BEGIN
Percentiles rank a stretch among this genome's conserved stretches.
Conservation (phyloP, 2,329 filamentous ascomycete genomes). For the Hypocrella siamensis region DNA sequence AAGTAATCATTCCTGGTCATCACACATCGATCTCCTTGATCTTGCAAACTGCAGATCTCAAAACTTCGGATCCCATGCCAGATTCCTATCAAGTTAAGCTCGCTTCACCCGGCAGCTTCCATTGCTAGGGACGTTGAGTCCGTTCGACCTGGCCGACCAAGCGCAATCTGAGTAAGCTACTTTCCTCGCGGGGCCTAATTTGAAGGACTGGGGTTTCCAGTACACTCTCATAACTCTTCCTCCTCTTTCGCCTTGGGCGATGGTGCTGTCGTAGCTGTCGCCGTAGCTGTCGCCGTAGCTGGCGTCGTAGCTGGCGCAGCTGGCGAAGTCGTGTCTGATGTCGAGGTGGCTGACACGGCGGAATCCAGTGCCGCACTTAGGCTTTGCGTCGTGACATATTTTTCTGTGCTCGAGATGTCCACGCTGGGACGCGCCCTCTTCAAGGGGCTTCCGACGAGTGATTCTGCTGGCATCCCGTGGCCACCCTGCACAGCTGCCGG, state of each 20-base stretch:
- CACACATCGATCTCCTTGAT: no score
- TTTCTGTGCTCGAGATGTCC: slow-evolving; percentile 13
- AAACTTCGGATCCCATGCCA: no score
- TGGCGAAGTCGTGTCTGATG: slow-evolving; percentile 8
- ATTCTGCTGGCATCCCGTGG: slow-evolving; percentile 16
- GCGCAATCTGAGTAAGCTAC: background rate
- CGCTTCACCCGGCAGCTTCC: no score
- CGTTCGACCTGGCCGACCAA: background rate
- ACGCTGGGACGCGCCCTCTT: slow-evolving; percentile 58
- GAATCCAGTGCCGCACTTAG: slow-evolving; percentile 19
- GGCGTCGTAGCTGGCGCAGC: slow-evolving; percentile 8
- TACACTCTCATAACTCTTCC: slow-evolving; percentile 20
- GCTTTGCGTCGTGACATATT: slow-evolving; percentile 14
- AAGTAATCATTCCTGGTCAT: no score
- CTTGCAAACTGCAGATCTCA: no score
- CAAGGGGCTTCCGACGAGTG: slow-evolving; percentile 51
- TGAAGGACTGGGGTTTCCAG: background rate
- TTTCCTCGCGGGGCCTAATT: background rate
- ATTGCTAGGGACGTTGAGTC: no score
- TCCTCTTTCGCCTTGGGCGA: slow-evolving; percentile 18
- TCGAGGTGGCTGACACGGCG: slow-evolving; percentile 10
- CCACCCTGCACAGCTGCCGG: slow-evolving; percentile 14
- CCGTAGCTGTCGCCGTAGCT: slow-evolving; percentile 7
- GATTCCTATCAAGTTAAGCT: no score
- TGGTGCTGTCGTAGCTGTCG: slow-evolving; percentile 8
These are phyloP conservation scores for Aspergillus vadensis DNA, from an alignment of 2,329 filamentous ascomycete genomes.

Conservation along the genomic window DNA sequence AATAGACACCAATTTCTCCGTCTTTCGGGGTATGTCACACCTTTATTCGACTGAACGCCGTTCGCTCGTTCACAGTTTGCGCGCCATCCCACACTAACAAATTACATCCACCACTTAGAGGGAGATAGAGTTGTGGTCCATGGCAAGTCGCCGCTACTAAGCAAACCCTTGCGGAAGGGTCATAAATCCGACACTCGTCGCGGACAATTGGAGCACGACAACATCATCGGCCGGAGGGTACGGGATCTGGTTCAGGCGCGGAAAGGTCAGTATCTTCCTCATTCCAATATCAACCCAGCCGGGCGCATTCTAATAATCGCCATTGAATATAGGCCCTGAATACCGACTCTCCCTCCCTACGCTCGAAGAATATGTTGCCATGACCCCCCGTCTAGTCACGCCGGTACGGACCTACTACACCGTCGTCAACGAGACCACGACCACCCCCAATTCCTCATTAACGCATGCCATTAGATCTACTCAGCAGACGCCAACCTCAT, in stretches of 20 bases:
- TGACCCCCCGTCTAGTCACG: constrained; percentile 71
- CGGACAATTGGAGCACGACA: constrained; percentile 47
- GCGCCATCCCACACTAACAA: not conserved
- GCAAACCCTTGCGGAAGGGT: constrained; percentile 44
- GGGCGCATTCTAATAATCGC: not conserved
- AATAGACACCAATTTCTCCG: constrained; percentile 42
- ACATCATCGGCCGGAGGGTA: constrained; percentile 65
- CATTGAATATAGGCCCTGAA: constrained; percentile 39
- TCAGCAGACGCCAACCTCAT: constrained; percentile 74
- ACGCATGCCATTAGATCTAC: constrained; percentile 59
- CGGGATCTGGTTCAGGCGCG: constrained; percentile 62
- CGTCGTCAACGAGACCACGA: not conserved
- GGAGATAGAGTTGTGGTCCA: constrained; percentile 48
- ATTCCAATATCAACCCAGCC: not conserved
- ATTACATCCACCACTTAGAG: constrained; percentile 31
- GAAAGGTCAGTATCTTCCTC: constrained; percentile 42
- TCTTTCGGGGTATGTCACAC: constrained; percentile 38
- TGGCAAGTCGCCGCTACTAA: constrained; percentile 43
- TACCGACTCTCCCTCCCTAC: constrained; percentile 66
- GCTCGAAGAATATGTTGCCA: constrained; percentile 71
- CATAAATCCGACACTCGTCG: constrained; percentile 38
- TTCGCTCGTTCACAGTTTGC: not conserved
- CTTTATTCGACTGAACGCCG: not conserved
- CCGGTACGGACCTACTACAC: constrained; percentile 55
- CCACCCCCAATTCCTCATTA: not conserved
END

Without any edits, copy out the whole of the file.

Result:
Percentiles rank a stretch among this genome's conserved stretches.
Conservation (phyloP, 2,329 filamentous ascomycete genomes). For the Hypocrella siamensis region DNA sequence AAGTAATCATTCCTGGTCATCACACATCGATCTCCTTGATCTTGCAAACTGCAGATCTCAAAACTTCGGATCCCATGCCAGATTCCTATCAAGTTAAGCTCGCTTCACCCGGCAGCTTCCATTGCTAGGGACGTTGAGTCCGTTCGACCTGGCCGACCAAGCGCAATCTGAGTAAGCTACTTTCCTCGCGGGGCCTAATTTGAAGGACTGGGGTTTCCAGTACACTCTCATAACTCTTCCTCCTCTTTCGCCTTGGGCGATGGTGCTGTCGTAGCTGTCGCCGTAGCTGTCGCCGTAGCTGGCGTCGTAGCTGGCGCAGCTGGCGAAGTCGTGTCTGATGTCGAGGTGGCTGACACGGCGGAATCCAGTGCCGCACTTAGGCTTTGCGTCGTGACATATTTTTCTGTGCTCGAGATGTCCACGCTGGGACGCGCCCTCTTCAAGGGGCTTCCGACGAGTGATTCTGCTGGCATCCCGTGGCCACCCTGCACAGCTGCCGG, state of each 20-base stretch:
- CACACATCGATCTCCTTGAT: no score
- TTTCTGTGCTCGAGATGTCC: slow-evolving; percentile 13
- AAACTTCGGATCCCATGCCA: no score
- TGGCGAAGTCGTGTCTGATG: slow-evolving; percentile 8
- ATTCTGCTGGCATCCCGTGG: slow-evolving; percentile 16
- GCGCAATCTGAGTAAGCTAC: background rate
- CGCTTCACCCGGCAGCTTCC: no score
- CGTTCGACCTGGCCGACCAA: background rate
- ACGCTGGGACGCGCCCTCTT: slow-evolving; percentile 58
- GAATCCAGTGCCGCACTTAG: slow-evolving; percentile 19
- GGCGTCGTAGCTGGCGCAGC: slow-evolving; percentile 8
- TACACTCTCATAACTCTTCC: slow-evolving; percentile 20
- GCTTTGCGTCGTGACATATT: slow-evolving; percentile 14
- AAGTAATCATTCCTGGTCAT: no score
- CTTGCAAACTGCAGATCTCA: no score
- CAAGGGGCTTCCGACGAGTG: slow-evolving; percentile 51
- TGAAGGACTGGGGTTTCCAG: background rate
- TTTCCTCGCGGGGCCTAATT: background rate
- ATTGCTAGGGACGTTGAGTC: no score
- TCCTCTTTCGCCTTGGGCGA: slow-evolving; percentile 18
- TCGAGGTGGCTGACACGGCG: slow-evolving; percentile 10
- CCACCCTGCACAGCTGCCGG: slow-evolving; percentile 14
- CCGTAGCTGTCGCCGTAGCT: slow-evolving; percentile 7
- GATTCCTATCAAGTTAAGCT: no score
- TGGTGCTGTCGTAGCTGTCG: slow-evolving; percentile 8
These are phyloP conservation scores for Aspergillus vadensis DNA, from an alignment of 2,329 filamentous ascomycete genomes.

Conservation along the genomic window DNA sequence AATAGACACCAATTTCTCCGTCTTTCGGGGTATGTCACACCTTTATTCGACTGAACGCCGTTCGCTCGTTCACAGTTTGCGCGCCATCCCACACTAACAAATTACATCCACCACTTAGAGGGAGATAGAGTTGTGGTCCATGGCAAGTCGCCGCTACTAAGCAAACCCTTGCGGAAGGGTCATAAATCCGACACTCGTCGCGGACAATTGGAGCACGACAACATCATCGGCCGGAGGGTACGGGATCTGGTTCAGGCGCGGAAAGGTCAGTATCTTCCTCATTCCAATATCAACCCAGCCGGGCGCATTCTAATAATCGCCATTGAATATAGGCCCTGAATACCGACTCTCCCTCCCTACGCTCGAAGAATATGTTGCCATGACCCCCCGTCTAGTCACGCCGGTACGGACCTACTACACCGTCGTCAACGAGACCACGACCACCCCCAATTCCTCATTAACGCATGCCATTAGATCTACTCAGCAGACGCCAACCTCAT, in stretches of 20 bases:
- TGACCCCCCGTCTAGTCACG: constrained; percentile 71
- CGGACAATTGGAGCACGACA: constrained; percentile 47
- GCGCCATCCCACACTAACAA: not conserved
- GCAAACCCTTGCGGAAGGGT: constrained; percentile 44
- GGGCGCATTCTAATAATCGC: not conserved
- AATAGACACCAATTTCTCCG: constrained; percentile 42
- ACATCATCGGCCGGAGGGTA: constrained; percentile 65
- CATTGAATATAGGCCCTGAA: constrained; percentile 39
- TCAGCAGACGCCAACCTCAT: constrained; percentile 74
- ACGCATGCCATTAGATCTAC: constrained; percentile 59
- CGGGATCTGGTTCAGGCGCG: constrained; percentile 62
- CGTCGTCAACGAGACCACGA: not conserved
- GGAGATAGAGTTGTGGTCCA: constrained; percentile 48
- ATTCCAATATCAACCCAGCC: not conserved
- ATTACATCCACCACTTAGAG: constrained; percentile 31
- GAAAGGTCAGTATCTTCCTC: constrained; percentile 42
- TCTTTCGGGGTATGTCACAC: constrained; percentile 38
- TGGCAAGTCGCCGCTACTAA: constrained; percentile 43
- TACCGACTCTCCCTCCCTAC: constrained; percentile 66
- GCTCGAAGAATATGTTGCCA: constrained; percentile 71
- CATAAATCCGACACTCGTCG: constrained; percentile 38
- TTCGCTCGTTCACAGTTTGC: not conserved
- CTTTATTCGACTGAACGCCG: not conserved
- CCGGTACGGACCTACTACAC: constrained; percentile 55
- CCACCCCCAATTCCTCATTA: not conserved